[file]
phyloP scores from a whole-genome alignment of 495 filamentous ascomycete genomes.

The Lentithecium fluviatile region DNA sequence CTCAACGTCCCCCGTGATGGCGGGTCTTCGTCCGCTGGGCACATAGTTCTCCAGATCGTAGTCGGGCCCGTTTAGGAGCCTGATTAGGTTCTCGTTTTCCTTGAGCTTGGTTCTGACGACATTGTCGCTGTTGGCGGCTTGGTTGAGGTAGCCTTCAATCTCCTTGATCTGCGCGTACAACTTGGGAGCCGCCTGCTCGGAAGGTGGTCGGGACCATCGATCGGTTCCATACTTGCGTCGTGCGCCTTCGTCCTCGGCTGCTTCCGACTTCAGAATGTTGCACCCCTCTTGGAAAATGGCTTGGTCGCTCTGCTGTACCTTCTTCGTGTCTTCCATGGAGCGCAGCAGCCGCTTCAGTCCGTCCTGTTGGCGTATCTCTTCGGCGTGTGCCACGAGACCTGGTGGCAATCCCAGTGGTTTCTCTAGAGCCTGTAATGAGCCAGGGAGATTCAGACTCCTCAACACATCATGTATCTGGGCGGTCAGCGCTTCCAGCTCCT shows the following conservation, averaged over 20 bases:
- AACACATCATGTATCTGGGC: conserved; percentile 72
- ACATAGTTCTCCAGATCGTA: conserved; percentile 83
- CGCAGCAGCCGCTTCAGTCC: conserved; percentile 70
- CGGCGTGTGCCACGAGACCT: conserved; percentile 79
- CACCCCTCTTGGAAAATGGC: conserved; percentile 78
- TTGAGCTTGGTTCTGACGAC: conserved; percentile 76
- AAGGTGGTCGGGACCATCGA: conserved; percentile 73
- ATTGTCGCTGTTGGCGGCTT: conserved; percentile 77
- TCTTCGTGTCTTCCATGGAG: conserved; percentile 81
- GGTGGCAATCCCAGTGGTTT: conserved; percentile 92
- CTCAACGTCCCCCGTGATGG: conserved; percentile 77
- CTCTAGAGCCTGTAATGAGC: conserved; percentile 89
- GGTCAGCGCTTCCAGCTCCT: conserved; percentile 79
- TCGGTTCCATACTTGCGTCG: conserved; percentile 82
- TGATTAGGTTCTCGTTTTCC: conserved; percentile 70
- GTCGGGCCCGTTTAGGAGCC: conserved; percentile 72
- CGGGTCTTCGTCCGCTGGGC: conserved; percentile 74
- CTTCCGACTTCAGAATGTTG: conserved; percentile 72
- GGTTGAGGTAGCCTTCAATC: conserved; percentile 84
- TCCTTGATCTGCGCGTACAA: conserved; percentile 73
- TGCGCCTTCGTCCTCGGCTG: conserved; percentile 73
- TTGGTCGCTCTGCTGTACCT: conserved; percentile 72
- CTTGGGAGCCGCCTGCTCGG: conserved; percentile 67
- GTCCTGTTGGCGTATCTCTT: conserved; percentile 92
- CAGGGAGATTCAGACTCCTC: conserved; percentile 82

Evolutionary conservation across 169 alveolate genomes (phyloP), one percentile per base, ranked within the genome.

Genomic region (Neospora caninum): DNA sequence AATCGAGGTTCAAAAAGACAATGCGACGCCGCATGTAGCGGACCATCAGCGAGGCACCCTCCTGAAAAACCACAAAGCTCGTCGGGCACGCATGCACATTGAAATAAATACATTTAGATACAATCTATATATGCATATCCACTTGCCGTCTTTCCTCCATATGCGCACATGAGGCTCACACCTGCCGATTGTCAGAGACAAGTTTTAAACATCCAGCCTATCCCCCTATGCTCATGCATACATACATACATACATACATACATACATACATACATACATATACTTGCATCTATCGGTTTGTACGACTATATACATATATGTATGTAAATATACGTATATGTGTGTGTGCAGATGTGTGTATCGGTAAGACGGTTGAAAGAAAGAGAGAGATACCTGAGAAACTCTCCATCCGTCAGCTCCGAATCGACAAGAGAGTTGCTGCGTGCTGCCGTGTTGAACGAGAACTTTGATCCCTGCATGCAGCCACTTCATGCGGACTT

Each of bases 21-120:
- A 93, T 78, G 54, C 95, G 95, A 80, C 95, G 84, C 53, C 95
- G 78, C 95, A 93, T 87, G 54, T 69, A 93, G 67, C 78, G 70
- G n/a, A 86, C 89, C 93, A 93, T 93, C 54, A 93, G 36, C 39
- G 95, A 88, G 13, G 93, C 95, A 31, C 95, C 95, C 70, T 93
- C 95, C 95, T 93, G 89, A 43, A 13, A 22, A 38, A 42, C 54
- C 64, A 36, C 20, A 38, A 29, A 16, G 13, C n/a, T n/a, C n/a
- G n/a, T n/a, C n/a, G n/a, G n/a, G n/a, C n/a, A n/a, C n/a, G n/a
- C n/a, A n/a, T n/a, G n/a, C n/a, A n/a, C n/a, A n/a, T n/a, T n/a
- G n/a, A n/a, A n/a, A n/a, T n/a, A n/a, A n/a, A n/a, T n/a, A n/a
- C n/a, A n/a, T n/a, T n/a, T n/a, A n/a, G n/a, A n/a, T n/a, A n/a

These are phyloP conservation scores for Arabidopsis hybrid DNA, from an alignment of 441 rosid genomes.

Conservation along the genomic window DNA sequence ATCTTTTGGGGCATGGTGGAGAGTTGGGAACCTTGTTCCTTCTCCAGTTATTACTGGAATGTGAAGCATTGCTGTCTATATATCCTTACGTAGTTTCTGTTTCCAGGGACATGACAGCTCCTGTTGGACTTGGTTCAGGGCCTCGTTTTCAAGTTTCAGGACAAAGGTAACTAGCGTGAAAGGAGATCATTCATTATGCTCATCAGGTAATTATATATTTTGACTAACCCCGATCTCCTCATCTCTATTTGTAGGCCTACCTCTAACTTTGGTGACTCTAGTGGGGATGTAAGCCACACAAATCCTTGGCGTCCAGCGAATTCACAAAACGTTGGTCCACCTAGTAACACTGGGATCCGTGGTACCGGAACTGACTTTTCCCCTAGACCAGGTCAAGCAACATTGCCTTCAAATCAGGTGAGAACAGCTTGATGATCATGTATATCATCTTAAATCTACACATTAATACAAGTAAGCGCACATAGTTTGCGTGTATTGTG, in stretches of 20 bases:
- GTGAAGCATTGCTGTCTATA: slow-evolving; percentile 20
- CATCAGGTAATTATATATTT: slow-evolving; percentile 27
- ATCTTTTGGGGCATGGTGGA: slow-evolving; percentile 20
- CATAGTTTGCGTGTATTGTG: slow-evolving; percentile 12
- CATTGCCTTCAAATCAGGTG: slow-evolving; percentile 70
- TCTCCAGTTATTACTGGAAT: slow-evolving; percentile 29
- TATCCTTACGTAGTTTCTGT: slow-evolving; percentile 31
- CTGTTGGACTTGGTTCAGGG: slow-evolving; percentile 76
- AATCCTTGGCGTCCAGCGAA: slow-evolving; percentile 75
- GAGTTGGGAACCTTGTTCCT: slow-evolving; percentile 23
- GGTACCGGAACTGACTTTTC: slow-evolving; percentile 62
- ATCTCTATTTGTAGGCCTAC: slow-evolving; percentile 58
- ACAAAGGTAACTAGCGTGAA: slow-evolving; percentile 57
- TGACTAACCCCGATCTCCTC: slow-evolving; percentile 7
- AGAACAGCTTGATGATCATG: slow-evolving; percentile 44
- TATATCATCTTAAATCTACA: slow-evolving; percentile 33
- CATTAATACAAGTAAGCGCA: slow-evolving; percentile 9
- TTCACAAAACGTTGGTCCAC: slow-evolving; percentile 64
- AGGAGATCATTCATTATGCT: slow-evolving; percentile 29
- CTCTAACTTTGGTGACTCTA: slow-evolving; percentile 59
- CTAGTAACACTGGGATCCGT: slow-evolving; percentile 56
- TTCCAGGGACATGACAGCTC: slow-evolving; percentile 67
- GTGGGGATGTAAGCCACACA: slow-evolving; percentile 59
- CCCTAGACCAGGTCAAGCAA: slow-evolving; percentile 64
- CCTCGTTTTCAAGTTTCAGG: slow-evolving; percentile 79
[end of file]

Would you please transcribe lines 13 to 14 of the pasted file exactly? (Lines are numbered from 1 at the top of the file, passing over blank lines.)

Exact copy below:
- CTCAACGTCCCCCGTGATGG: conserved; percentile 77
- CTCTAGAGCCTGTAATGAGC: conserved; percentile 89